Growing Our Spiritual Intellect
As we consider what it might mean to Decolonize Our Sanghas (continuing with this month’s systemic take on the Fifth Precept of Buddhist ethics), I love imagining “spiritual intellect” as a capacity that we could strive to cultivate and offer as Buddhist activists.
As aneeta mitha reports (in her photography series for BPF, on the fight against tar sands extraction and the Keystone XL Pipeline in Alberta, Canada), Francois Paulette of the Chipewyan First Nation used the phrase in describing the oil developers — corporate owners and employees who view the earth as a heap of resources, potential dollar signs.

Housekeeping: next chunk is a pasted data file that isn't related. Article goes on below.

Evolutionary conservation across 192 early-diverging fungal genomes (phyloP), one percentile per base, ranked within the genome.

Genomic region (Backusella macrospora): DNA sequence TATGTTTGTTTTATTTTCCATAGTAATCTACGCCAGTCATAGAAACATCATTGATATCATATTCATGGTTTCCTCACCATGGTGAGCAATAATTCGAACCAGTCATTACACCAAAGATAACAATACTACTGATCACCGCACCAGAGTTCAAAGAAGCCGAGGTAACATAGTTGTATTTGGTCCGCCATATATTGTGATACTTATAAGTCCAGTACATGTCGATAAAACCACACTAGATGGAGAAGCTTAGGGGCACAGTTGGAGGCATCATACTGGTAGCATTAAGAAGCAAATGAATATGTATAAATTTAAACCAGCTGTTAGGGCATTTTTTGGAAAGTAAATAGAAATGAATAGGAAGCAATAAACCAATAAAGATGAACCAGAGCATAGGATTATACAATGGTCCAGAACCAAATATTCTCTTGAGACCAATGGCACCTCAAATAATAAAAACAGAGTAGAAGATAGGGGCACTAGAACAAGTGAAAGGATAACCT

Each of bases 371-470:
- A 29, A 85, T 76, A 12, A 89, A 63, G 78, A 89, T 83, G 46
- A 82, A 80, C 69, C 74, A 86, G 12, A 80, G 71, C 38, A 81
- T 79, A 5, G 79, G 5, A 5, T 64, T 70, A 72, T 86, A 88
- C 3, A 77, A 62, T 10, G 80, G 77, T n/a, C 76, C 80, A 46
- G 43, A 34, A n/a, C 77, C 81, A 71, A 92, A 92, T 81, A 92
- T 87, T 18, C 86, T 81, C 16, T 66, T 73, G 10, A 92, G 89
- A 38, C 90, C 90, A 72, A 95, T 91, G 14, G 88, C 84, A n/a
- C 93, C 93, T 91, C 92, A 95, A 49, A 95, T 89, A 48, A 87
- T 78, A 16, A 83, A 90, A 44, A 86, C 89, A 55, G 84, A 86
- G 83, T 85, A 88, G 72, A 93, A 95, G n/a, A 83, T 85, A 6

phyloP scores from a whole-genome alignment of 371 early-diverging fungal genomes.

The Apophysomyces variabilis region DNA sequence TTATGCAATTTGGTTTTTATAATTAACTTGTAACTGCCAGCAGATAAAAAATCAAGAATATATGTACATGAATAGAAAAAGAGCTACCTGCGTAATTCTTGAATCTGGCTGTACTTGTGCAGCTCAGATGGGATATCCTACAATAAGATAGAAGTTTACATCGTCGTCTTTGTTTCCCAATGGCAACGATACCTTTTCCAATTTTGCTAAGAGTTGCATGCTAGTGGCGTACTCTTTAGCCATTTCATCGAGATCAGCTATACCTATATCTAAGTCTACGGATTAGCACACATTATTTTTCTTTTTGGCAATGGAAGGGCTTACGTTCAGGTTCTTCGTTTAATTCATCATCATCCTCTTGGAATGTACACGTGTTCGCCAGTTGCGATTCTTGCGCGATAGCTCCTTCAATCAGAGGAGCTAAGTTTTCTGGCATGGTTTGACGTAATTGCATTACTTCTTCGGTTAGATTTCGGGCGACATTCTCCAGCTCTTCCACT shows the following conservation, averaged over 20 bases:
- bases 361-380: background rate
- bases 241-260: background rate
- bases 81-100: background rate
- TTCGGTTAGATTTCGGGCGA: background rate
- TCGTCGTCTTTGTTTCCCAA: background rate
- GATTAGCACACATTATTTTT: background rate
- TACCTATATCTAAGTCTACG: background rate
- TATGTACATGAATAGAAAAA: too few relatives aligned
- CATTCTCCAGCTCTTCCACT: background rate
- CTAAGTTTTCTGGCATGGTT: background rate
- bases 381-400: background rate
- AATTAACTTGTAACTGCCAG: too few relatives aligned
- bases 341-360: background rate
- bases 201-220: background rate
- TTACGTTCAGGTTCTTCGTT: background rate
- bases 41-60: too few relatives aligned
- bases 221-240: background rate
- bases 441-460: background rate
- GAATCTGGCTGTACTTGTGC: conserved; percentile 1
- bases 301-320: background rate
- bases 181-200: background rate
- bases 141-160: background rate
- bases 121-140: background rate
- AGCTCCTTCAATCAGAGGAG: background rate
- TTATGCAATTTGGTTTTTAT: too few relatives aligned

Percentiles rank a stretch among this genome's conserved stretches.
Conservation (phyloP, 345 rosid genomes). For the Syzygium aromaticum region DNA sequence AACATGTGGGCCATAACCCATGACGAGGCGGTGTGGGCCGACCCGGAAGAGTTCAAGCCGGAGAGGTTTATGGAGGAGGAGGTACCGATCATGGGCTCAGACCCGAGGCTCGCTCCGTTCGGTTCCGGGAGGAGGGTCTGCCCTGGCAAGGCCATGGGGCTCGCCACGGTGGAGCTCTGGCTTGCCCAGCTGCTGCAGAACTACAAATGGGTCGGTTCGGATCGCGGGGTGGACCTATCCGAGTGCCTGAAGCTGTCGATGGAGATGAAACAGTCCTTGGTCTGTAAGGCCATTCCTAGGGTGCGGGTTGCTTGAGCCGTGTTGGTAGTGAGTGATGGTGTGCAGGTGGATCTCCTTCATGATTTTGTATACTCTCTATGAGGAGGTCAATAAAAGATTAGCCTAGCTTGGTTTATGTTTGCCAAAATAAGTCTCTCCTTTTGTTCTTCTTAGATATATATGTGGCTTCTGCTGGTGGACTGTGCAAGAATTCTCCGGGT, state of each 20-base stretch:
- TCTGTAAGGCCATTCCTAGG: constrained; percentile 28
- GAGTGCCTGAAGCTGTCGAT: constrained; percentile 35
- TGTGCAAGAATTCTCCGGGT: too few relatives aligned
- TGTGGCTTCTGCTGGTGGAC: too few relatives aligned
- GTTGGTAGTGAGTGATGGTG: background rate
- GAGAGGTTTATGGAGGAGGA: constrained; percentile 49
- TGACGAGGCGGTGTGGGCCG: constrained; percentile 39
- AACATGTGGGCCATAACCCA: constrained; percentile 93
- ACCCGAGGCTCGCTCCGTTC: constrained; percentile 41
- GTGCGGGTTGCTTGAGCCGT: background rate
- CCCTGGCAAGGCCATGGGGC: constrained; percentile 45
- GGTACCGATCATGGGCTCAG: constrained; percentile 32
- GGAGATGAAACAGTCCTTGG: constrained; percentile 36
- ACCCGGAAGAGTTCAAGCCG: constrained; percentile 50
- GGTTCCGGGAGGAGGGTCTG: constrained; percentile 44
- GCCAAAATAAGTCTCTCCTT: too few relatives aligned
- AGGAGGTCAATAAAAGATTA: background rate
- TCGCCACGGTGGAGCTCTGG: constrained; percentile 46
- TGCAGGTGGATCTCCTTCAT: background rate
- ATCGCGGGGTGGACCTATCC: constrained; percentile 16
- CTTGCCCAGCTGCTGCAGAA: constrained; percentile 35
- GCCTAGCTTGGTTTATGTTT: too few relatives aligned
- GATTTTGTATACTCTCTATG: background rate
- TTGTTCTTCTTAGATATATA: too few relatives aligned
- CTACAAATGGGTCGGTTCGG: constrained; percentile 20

And they are not the only ones reducing nature to the role of people-pleaser. Every time I complain about the weather (no hot summer nights in the Bay Area??? Serious seasonal shortchanging!), I’m subtly demanding that the environment please me, become a resource for my comfort and superficial enjoyment.
I’m gonna venture an opinion that companies like Shell, TransCanada, Enbridge, and others are operating at a deficit of spiritual intellect, and that our economic arrangement encourages and exacerbates this deficit. So what can we do about it? Contending with economics and ideologies based on profiting off the land, how can we reclaim our spiritual intellect to help humans to live with, or even as the land?
Appreciating this wisdom and would love to hear your thoughts, BPFers! Join us next week as aneeta shares more of her reportback from Alberta.